pump running

Sep 5, 2016
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returning to the caravan about an hour ago the pump was making a very low running noise after turning the the pump on and off at the control and yurning a tap on and off it is now back to normal what should put the pump in this mode in the first place, by the way it is vety nice weayher down here in Dorsrt.
 
Jan 19, 2002
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always well to check that the pump drops to the bottom of the aquaroll and hasn't floated up to the top of the water level. Taking the actions might have just caused it to sink as clearly the aquaroll was not empty. That being the case the noise you heard would be the same as you get when the barrel has run out (a dreaded occurrence if you have just lathered up in the shower!). Weather in the midlands rather fine after a cloudy start to yesterday and today!
 
Mar 14, 2005
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Hello Camel,

I assume you have a submersible pump in a water barrel and not an in board pump.

The majority of caravans use a pressure switched system to tell the pump to run, and if the master switch is left on, if the pressure in the pipe work drops, it will start the pump. If for any reason the pump has lost water and collected some air, it will be unable to develop enough pressure to turn the pressure switch off, so it will just keep running.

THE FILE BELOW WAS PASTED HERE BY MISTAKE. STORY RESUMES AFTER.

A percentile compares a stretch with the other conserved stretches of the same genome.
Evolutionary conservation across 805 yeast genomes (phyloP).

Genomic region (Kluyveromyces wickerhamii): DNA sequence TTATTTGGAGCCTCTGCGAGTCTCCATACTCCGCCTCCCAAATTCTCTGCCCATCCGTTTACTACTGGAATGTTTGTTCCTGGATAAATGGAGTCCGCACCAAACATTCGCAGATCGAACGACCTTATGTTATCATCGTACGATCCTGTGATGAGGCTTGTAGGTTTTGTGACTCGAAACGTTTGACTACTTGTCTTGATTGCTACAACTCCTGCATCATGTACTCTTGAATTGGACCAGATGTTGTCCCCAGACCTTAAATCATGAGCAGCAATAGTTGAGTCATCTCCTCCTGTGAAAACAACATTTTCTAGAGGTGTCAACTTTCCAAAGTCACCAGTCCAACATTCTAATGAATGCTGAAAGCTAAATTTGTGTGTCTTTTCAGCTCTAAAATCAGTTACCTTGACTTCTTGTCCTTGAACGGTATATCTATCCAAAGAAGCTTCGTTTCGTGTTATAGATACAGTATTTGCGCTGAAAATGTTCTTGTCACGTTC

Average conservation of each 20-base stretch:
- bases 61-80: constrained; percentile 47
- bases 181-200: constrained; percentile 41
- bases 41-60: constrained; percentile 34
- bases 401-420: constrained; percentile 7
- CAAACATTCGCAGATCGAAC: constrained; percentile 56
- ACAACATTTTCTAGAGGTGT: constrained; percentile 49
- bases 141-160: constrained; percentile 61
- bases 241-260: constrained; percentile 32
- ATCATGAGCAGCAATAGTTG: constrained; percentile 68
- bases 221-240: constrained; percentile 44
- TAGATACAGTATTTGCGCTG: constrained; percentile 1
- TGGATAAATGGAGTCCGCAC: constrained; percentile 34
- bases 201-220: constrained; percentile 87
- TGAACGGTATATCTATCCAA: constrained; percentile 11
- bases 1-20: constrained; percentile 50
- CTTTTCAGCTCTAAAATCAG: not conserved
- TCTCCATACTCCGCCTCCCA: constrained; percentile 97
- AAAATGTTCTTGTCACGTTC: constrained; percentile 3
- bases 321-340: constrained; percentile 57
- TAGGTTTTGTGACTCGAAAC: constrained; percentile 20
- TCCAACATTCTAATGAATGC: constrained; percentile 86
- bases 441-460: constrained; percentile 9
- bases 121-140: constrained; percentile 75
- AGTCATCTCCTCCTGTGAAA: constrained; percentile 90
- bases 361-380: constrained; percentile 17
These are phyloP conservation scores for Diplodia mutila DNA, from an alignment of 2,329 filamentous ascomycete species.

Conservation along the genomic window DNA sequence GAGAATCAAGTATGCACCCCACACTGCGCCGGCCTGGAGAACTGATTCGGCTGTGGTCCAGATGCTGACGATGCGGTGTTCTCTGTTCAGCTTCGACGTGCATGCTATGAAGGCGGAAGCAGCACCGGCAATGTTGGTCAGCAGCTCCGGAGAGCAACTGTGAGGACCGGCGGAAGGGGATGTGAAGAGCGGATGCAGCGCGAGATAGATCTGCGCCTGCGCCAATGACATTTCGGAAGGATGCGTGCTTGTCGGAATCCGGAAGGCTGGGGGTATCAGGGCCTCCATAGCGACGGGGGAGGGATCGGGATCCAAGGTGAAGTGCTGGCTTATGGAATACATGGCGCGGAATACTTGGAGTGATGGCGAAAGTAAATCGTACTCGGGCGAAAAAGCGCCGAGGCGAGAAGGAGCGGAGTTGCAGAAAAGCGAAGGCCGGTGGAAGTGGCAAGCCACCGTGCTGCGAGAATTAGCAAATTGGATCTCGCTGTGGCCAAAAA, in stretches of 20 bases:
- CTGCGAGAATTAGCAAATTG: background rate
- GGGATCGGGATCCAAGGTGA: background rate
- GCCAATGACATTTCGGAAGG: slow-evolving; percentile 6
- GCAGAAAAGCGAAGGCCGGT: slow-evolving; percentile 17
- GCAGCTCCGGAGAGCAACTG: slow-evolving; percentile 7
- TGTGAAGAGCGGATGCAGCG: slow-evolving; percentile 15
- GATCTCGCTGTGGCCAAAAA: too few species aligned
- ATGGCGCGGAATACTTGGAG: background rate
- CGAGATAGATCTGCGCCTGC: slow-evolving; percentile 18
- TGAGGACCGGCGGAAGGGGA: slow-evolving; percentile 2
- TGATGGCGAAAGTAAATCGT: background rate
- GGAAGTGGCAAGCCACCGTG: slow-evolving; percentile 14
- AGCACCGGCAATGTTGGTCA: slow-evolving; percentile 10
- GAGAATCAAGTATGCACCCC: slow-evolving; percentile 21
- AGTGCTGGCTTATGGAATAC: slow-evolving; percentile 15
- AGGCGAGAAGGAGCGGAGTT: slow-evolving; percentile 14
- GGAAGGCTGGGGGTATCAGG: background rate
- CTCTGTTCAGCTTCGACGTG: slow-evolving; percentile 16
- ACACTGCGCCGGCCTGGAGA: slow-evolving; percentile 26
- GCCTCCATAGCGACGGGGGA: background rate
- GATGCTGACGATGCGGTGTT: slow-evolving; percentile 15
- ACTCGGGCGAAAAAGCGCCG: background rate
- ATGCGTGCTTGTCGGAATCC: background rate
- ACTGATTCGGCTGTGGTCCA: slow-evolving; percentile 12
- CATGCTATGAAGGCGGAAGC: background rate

A submersible left running dry is likely to damage the pump, as it needs water to both lubricate the motor shaft seals, and the water passing through the pump to cool the motor. Without water, the motor shaft will heat up and deteriorate the shaft seals reducing the time to seal failure. And without water flow the motor will also heat up and has been known to cause the plastic moulding of the pump body to become soft and distort which will allow water into the motor housing, after which the motor will not last very long.

I suggest it may be wise to keep a spare pump, so that if your present one fails in teh near future you wont be left stranded without water..
 
Mar 24, 2014
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Sometimes the pump can continue to run if the pressure switch needs adjusting. This can be done by adjusting the control on the back of the water inlet. If you have a Whale Watermaster pressure switch socket, you can retrofit their IC (Intelligent Control) Pump Controller. This fits at the back of the water inlet and will, once calibrated, automatically adjust the pressure switch. It also detects when the water has run dry and turns the pump off.
 
Sep 5, 2016
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Sorry chaps should of been more explicit , I have an on board pump, just checking a couple of things out and on reflection I think I had an air lock because since my last post I have run the taps and they started spitting and then cleared, this morning i did fill the water butt before we jogged off to Poole. lovely sunny evening here at Hunters Moon.
 
Apr 19, 2017